What can Biden do without cooperation from Congress?

Lots of things. Here are a few priorities.
January 4, 2021
(Photo by Gage Skidmore)

When Joe Biden takes office as president, he’ll have plenty to do. The United States faces numerous pressing, even urgent challenges. At press time it was not yet known which party will control the Senate or whether any modicum of cooperation between branches will be forthcoming. But there are many things the Biden administration can do quickly and without Congress’s help. Here are some top priorities.

Establish a robust federal COVID-19 response. So far, public health guidance has been confusing, contradictory, and politically compromised. Governors have found themselves in bidding wars for medical equipment. While vaccines are now being produced, states need assistance and funding to distribute them effectively. Biden can’t undo the harm of months of weak governance, but he can change course.

Recognize the rights of asylum seekers and refugees. Biden can act quickly to keep families together, to stop deportations without due process, and to allow asylum seekers to make their case from the US side of the border. He can increase the cap on refugee resettlement. And he can halt construction of the costly and pointless border wall.

Rejoin the Paris Accord. While the pandemic crisis took center stage in 2020, the climate crisis never went away. The 2016 agreement doesn’t go far enough, but it’s an important step toward addressing climate change in a globally coordinated way. The United States pulled out in 2019; a new administration can get us back to the table.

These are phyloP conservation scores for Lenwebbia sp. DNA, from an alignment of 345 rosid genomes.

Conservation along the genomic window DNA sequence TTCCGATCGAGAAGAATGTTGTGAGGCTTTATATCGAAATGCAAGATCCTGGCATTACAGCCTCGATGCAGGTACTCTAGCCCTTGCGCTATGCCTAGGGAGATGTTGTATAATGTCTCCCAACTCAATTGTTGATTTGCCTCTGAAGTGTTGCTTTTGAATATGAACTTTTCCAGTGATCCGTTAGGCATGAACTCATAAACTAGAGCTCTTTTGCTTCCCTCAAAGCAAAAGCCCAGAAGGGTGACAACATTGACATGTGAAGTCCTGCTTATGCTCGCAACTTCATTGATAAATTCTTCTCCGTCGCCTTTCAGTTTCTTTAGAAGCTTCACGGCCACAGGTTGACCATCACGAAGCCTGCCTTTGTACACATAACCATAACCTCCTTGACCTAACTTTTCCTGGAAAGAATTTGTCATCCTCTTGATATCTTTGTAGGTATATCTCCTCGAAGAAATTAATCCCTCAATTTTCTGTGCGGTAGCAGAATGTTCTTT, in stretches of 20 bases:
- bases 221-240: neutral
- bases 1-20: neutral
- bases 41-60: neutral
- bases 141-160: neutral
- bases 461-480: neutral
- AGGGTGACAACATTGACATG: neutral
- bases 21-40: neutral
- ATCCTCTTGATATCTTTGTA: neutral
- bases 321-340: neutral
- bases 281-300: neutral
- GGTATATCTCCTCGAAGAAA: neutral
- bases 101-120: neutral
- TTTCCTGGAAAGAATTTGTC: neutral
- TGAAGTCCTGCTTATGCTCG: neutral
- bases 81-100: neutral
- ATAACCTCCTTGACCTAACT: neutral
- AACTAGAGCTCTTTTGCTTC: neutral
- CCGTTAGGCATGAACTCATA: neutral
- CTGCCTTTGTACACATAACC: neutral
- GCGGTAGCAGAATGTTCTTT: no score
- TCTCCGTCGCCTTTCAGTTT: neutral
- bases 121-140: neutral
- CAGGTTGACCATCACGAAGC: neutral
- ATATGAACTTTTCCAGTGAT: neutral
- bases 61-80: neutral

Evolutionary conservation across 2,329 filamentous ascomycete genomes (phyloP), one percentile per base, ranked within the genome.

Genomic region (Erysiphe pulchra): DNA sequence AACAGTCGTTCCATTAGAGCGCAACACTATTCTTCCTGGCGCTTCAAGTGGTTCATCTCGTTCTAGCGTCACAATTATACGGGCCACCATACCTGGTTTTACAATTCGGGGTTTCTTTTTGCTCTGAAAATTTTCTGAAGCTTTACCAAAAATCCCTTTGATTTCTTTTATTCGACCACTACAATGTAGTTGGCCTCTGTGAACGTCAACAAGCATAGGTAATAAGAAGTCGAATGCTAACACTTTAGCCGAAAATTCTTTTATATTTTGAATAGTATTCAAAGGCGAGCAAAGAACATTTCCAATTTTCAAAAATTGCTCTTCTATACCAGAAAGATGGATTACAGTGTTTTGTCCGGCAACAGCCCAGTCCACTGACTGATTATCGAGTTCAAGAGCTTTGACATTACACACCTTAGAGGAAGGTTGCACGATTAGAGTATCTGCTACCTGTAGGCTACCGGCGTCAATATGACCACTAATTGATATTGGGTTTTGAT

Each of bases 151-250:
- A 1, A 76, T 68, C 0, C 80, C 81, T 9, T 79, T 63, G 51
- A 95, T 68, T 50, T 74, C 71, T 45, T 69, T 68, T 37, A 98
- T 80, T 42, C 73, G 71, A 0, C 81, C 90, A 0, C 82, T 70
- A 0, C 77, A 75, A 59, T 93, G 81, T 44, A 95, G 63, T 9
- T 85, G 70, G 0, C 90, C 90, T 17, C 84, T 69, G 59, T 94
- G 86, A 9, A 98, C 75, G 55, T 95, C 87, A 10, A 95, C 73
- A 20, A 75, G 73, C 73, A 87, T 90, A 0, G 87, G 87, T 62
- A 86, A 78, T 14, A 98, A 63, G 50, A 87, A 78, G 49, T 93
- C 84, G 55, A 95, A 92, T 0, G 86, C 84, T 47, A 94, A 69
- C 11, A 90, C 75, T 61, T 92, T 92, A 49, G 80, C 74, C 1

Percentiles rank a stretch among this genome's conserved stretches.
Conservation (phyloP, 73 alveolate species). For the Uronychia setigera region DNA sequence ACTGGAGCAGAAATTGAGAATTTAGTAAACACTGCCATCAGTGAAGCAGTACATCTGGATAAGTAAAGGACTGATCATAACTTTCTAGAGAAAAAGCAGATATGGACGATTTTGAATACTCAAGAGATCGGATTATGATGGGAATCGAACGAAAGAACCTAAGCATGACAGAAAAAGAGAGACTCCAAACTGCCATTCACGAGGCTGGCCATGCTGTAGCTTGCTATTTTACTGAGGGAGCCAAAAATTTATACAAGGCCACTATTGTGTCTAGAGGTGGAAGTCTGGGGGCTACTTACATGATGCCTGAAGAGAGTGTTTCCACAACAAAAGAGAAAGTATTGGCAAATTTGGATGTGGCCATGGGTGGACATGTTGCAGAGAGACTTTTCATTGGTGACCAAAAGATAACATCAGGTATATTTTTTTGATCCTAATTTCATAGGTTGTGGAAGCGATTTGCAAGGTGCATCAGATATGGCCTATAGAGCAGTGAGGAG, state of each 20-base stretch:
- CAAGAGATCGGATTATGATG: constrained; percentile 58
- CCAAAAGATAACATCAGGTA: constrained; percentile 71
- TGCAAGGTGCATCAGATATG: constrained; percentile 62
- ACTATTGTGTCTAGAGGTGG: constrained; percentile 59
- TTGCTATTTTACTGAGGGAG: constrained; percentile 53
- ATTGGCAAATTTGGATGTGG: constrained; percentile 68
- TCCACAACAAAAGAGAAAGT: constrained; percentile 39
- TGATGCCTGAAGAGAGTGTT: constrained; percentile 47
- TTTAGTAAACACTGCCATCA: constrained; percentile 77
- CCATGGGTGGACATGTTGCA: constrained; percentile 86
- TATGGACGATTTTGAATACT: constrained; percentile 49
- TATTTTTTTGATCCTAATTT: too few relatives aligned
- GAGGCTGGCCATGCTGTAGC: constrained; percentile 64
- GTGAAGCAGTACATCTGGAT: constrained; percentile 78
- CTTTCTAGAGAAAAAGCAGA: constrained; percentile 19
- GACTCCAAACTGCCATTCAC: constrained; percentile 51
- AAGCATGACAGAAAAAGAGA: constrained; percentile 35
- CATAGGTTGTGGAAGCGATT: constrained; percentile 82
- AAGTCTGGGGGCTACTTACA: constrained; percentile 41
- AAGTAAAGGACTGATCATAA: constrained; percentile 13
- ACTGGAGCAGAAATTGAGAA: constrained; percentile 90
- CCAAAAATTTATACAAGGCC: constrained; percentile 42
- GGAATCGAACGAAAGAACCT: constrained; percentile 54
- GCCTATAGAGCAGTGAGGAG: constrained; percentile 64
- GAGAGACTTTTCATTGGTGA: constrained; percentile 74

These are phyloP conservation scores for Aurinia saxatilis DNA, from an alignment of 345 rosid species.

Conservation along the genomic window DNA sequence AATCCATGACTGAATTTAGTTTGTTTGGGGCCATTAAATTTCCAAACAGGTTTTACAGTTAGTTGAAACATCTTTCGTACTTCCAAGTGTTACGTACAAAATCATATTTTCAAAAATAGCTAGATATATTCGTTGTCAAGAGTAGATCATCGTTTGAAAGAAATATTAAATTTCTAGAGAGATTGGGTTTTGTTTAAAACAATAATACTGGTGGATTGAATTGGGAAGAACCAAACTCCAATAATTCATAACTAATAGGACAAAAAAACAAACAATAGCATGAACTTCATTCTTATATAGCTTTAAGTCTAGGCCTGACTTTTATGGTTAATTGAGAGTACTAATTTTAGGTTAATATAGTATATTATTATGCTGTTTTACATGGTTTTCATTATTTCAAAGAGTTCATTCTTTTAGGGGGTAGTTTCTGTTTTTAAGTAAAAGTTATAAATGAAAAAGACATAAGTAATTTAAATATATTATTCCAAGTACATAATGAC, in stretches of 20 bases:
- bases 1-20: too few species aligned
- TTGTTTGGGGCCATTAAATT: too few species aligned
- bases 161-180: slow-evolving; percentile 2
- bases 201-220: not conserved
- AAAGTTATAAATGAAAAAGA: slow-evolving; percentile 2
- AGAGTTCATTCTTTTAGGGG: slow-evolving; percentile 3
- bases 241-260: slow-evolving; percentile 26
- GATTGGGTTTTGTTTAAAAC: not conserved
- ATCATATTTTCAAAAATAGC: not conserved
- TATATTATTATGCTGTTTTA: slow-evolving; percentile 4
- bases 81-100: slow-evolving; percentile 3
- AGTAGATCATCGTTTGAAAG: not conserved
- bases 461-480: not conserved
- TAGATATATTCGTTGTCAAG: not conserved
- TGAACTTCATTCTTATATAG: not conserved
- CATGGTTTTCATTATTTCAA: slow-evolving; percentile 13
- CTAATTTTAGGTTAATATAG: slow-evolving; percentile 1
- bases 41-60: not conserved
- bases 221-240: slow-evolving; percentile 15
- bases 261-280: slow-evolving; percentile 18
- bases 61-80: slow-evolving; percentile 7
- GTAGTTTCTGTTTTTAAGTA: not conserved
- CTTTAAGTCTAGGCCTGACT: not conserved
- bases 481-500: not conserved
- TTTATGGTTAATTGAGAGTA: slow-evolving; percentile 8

Nurture global relationships. The last four years have hurt American standing in the world. American dominance of old was not entirely a good thing, and there is little point in trying to reclaim it. What Biden can do is work to rebuild networks of cooperation, trust, and mutual respect.

Reinforce the missions of federal agencies. Public health officials are not the only career government employees who have been marginalized by political appointees. It’s happened across the executive branch—and while a new president might be tempted to quietly embrace this trend and shape it to his own ends, Biden can and should reverse it instead.

Some of these efforts will depend on executive orders, which the last two presidents relied on heavily. No doubt Biden’s opponents will criticize him for doing the same. It isn’t democratic, they’ll say; it has no checks and balances.

In theory they’re correct. Policy should be enacted by Congress, with the president’s input and eventual signature. But that system has been rendered dysfunctional, overwhelmed by its structural weaknesses and by the powerful incentives of partisanship. Gridlock now reigns until one party wins the White House, a majority of the House of Representatives, and a supermajority of the Senate—or until democratic reforms are enacted to change this bleak status quo.

In the meantime, executive action is often the only viable action. In a time of great crisis, it would be irresponsible for Biden not to use it.

A version of this article appears in the print edition under the title “A to-do list for Biden.”